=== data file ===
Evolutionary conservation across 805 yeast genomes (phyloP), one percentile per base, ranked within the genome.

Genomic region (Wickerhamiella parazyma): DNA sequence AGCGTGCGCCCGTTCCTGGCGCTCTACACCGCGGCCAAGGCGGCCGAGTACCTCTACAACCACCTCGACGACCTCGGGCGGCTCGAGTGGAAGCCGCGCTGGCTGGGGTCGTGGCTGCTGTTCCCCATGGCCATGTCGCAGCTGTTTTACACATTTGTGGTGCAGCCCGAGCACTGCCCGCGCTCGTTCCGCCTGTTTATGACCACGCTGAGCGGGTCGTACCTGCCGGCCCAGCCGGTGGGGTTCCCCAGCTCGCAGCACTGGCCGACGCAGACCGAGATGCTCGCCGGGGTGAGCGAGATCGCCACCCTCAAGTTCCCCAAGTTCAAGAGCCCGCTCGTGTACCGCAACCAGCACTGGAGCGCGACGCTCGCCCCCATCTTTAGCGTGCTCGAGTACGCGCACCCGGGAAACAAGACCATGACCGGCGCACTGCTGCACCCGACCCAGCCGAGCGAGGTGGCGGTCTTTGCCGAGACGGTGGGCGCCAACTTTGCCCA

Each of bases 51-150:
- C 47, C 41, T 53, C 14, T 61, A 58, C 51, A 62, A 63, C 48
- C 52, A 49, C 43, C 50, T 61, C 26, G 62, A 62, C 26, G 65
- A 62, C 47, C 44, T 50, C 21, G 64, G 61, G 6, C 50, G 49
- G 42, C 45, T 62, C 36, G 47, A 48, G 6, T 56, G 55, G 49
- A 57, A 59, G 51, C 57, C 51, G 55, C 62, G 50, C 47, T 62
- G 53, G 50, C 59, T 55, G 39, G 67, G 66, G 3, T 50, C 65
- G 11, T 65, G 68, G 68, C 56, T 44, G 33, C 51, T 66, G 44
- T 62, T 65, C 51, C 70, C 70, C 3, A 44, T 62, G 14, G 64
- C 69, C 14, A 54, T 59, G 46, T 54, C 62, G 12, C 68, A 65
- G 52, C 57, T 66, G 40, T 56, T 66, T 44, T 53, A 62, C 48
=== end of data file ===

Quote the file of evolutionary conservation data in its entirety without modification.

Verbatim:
Evolutionary conservation across 805 yeast genomes (phyloP), one percentile per base, ranked within the genome.

Genomic region (Wickerhamiella parazyma): DNA sequence AGCGTGCGCCCGTTCCTGGCGCTCTACACCGCGGCCAAGGCGGCCGAGTACCTCTACAACCACCTCGACGACCTCGGGCGGCTCGAGTGGAAGCCGCGCTGGCTGGGGTCGTGGCTGCTGTTCCCCATGGCCATGTCGCAGCTGTTTTACACATTTGTGGTGCAGCCCGAGCACTGCCCGCGCTCGTTCCGCCTGTTTATGACCACGCTGAGCGGGTCGTACCTGCCGGCCCAGCCGGTGGGGTTCCCCAGCTCGCAGCACTGGCCGACGCAGACCGAGATGCTCGCCGGGGTGAGCGAGATCGCCACCCTCAAGTTCCCCAAGTTCAAGAGCCCGCTCGTGTACCGCAACCAGCACTGGAGCGCGACGCTCGCCCCCATCTTTAGCGTGCTCGAGTACGCGCACCCGGGAAACAAGACCATGACCGGCGCACTGCTGCACCCGACCCAGCCGAGCGAGGTGGCGGTCTTTGCCGAGACGGTGGGCGCCAACTTTGCCCA

Each of bases 51-150:
- C 47, C 41, T 53, C 14, T 61, A 58, C 51, A 62, A 63, C 48
- C 52, A 49, C 43, C 50, T 61, C 26, G 62, A 62, C 26, G 65
- A 62, C 47, C 44, T 50, C 21, G 64, G 61, G 6, C 50, G 49
- G 42, C 45, T 62, C 36, G 47, A 48, G 6, T 56, G 55, G 49
- A 57, A 59, G 51, C 57, C 51, G 55, C 62, G 50, C 47, T 62
- G 53, G 50, C 59, T 55, G 39, G 67, G 66, G 3, T 50, C 65
- G 11, T 65, G 68, G 68, C 56, T 44, G 33, C 51, T 66, G 44
- T 62, T 65, C 51, C 70, C 70, C 3, A 44, T 62, G 14, G 64
- C 69, C 14, A 54, T 59, G 46, T 54, C 62, G 12, C 68, A 65
- G 52, C 57, T 66, G 40, T 56, T 66, T 44, T 53, A 62, C 48